The importance of temperature in the production of wine, beer and alcoholic beverages of all kinds

Every ambitious winemaker or brewer today knows that temperatures play an important role in the production of wines, beers and all kinds of alcoholic beverages. And the fermentation is the birth of the later beverage. Gone are the days of simply placing a loose water hose or damp towels on top of your fermentation tanks. Properly adjusted temperatures ensure the quality of the products, while too high temperatures can impair it or even cause the product to “overturn”. Today, market-driven quality can only be achieved with temperature-controlled processes. The key to this is the correct temperature control during the production process. But what that means has remained in the background for many.

First of all: It doesn’t work without cooling – but cooling alone is not enough either

Some producers think they only have to use a water hose or a cooling coil – and the basic requirement for a good fermentation process would be met. This view falls short. It depends on precise temperatures at the various stages of fermentation – this includes the phase of storage and preparation. Because only this increases the quality and opens up possibilities to positively influence the character and taste of the products. Important: continuously monitor the fermentation activity, don’t leave the fermentation to its own devices, but lead it to its goal as part of a fermentation process. If you don’t control the fermentation, chance reigns supreme in your products.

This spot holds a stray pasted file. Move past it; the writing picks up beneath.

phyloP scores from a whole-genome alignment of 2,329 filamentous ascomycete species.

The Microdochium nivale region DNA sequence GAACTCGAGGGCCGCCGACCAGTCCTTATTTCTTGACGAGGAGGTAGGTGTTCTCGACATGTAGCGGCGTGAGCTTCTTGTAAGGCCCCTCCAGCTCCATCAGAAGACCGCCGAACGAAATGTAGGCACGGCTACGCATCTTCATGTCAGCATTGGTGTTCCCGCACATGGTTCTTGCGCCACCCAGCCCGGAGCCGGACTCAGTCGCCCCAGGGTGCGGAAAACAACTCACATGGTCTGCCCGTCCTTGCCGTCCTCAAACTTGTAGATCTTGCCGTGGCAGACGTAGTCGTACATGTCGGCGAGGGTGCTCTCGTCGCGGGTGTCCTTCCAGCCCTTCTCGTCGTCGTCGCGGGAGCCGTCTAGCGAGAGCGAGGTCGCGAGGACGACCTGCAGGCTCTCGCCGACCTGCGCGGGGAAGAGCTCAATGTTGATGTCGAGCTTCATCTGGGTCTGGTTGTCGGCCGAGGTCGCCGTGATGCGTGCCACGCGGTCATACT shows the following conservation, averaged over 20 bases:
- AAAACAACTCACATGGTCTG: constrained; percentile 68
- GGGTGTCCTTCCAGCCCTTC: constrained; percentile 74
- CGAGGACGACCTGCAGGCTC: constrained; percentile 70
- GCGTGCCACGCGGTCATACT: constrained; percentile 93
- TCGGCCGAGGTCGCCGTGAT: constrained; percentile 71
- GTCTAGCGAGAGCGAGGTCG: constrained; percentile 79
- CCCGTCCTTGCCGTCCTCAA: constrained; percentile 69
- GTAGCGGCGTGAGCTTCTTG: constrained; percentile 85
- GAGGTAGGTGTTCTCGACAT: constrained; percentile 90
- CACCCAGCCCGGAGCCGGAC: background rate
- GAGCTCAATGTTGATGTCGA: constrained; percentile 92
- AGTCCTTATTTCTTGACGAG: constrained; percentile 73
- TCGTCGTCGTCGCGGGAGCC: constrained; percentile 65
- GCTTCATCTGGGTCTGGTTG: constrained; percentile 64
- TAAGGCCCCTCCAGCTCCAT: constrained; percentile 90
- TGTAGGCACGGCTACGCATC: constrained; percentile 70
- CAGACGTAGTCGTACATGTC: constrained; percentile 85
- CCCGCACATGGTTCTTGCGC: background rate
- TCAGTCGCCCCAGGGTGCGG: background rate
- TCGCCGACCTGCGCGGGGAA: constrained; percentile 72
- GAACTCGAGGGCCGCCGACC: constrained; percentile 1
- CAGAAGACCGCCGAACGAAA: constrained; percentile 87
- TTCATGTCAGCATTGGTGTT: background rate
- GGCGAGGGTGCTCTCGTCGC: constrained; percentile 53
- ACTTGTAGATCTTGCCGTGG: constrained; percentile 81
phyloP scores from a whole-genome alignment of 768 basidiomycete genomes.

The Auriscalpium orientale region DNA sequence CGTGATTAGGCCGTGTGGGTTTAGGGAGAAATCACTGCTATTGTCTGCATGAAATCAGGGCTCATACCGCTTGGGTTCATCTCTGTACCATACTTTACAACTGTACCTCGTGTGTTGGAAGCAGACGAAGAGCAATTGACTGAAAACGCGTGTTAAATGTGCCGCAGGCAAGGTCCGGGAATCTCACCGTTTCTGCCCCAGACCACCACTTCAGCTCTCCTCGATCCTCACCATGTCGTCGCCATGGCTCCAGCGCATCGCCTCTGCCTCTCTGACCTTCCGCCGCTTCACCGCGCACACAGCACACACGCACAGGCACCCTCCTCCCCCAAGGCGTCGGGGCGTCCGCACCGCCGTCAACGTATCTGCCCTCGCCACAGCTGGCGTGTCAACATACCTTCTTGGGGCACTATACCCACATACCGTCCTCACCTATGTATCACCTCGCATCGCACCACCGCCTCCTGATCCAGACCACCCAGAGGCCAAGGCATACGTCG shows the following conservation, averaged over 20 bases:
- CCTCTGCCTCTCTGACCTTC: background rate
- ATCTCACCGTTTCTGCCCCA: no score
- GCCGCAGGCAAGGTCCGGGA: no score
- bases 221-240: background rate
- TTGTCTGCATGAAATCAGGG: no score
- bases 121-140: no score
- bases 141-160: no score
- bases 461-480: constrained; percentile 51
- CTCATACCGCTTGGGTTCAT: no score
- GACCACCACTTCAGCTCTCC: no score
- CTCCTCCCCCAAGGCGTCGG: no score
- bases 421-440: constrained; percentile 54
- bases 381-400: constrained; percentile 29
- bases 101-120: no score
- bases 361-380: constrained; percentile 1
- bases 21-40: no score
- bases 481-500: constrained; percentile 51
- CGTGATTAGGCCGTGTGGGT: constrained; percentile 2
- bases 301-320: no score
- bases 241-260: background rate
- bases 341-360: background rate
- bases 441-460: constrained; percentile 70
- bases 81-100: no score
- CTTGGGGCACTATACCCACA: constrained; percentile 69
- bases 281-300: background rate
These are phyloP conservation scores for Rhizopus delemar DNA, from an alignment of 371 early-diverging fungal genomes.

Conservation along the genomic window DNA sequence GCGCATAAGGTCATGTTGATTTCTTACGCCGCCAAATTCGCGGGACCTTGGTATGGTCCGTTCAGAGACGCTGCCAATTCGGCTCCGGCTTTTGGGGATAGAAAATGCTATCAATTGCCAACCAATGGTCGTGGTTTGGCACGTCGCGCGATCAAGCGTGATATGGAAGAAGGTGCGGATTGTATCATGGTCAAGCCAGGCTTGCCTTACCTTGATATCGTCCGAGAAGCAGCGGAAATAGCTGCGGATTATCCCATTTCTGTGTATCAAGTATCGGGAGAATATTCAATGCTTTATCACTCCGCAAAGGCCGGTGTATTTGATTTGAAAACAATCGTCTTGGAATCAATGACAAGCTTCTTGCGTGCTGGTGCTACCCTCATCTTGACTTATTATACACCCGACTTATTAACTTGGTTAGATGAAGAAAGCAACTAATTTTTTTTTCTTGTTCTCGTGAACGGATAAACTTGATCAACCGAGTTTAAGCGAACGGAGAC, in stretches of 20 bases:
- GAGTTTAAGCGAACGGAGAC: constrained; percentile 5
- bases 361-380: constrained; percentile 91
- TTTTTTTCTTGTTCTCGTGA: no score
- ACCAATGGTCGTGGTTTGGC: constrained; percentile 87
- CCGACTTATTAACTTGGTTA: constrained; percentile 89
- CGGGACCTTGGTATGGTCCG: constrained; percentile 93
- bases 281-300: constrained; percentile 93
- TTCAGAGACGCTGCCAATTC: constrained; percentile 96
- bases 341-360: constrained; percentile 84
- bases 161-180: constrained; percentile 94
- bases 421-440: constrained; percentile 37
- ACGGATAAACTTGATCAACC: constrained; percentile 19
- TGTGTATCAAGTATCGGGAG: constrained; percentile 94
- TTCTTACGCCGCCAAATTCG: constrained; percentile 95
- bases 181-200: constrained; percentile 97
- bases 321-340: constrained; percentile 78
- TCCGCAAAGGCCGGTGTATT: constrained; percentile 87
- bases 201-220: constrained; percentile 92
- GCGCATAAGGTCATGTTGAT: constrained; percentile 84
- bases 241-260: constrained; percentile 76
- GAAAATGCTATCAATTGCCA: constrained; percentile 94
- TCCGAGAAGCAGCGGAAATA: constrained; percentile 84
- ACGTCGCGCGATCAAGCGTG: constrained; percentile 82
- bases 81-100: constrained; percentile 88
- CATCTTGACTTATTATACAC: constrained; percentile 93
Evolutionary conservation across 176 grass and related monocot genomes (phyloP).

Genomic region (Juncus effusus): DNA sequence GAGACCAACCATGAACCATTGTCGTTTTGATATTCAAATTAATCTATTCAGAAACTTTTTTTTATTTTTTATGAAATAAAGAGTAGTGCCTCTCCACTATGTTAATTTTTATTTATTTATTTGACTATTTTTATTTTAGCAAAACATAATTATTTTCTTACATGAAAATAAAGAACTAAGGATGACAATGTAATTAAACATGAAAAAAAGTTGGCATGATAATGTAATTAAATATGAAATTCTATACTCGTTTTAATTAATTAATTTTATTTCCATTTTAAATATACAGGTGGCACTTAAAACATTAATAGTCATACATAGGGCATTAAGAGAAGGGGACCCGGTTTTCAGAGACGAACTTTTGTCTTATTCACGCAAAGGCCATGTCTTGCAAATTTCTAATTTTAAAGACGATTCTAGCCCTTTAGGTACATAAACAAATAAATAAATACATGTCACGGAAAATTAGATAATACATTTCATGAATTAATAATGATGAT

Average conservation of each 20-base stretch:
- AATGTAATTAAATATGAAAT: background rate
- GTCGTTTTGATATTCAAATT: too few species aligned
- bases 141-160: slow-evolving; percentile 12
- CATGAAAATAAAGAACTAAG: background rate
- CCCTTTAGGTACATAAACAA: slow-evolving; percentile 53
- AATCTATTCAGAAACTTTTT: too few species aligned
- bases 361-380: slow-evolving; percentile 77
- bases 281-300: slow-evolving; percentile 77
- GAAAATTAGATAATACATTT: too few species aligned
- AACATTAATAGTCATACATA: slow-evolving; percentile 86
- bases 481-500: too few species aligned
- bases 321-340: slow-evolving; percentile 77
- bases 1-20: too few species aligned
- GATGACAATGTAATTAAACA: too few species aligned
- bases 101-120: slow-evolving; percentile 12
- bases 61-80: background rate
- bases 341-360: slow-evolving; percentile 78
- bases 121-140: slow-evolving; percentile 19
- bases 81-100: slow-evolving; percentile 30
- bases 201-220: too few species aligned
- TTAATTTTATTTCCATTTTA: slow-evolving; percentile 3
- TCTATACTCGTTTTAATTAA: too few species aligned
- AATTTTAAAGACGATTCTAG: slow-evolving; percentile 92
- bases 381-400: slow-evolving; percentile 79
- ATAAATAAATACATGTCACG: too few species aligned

Temperature-controlled fermentation – what does that mean?

In order to bring wines, beers or alcoholic beverages to full bloom, a holistic understanding of “fermentation” is crucial. This includes the entire winemaking process. There are different cooling requirements for different process steps. Temperature regulation is the central control element, because temperature-based fermentation control means target guidance. In this sense, the end product can be influenced at all stages of the process and optimized towards a desired goal: Higher temperatures can increase the complexity and aroma of the products, while lower fruitiness and acidity can promote them. As long as the fermentation and maturation phase lasts, several hundred other chemical compounds can be formed in addition to alcohol, which influence the bouquet and the sensory taste. In order to produce uncompromising and reproducible quality, you need not only correctly designed cooling elements, but also professional fermentation control with high-precision temperature control.

The various (temperature) stages of wine development (fermentation stages)

In simplified terms, the production process for alcoholic beverages can be divided into the following stages of wine development or fermentation, often with different temperature profiles. Digital cooling systems with precise controls and regulations from LiquoSystems provide good service here:
• Temperature-controlled storage and fermentation phase, if necessary, with yeast preparation
• Temperature-controlled fermentation (main fermentation phase)